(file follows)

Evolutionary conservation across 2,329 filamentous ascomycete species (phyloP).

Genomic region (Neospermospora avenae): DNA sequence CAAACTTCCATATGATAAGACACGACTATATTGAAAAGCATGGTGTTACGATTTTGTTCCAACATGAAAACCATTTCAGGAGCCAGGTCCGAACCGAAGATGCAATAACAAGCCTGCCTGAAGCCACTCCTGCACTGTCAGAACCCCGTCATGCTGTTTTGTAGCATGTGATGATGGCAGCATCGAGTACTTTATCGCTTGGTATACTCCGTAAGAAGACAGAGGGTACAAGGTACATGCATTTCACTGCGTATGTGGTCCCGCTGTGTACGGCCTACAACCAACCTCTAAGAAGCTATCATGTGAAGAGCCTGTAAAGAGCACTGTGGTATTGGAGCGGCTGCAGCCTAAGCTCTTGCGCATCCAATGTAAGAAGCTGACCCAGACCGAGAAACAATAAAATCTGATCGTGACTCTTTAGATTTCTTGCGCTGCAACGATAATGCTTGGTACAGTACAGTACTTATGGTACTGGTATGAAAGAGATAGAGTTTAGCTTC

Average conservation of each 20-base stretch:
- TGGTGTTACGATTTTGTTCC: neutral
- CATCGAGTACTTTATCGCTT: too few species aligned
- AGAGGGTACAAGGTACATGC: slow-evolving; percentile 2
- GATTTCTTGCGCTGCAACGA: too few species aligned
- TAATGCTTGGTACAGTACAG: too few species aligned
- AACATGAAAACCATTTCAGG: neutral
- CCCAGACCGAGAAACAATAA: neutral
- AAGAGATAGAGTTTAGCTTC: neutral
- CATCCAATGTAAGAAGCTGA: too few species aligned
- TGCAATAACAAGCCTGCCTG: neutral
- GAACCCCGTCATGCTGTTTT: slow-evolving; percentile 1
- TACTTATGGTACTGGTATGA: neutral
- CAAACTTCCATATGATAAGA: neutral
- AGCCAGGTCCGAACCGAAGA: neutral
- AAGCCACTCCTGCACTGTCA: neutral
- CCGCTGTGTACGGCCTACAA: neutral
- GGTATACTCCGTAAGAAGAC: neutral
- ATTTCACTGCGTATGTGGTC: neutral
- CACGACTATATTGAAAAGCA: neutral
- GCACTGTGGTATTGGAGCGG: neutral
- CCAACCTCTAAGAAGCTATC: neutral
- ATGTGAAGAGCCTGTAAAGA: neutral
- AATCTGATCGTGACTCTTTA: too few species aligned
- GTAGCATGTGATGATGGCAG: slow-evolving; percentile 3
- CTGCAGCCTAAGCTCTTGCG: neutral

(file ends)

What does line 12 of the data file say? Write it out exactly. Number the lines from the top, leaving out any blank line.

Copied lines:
- CATCCAATGTAAGAAGCTGA: too few species aligned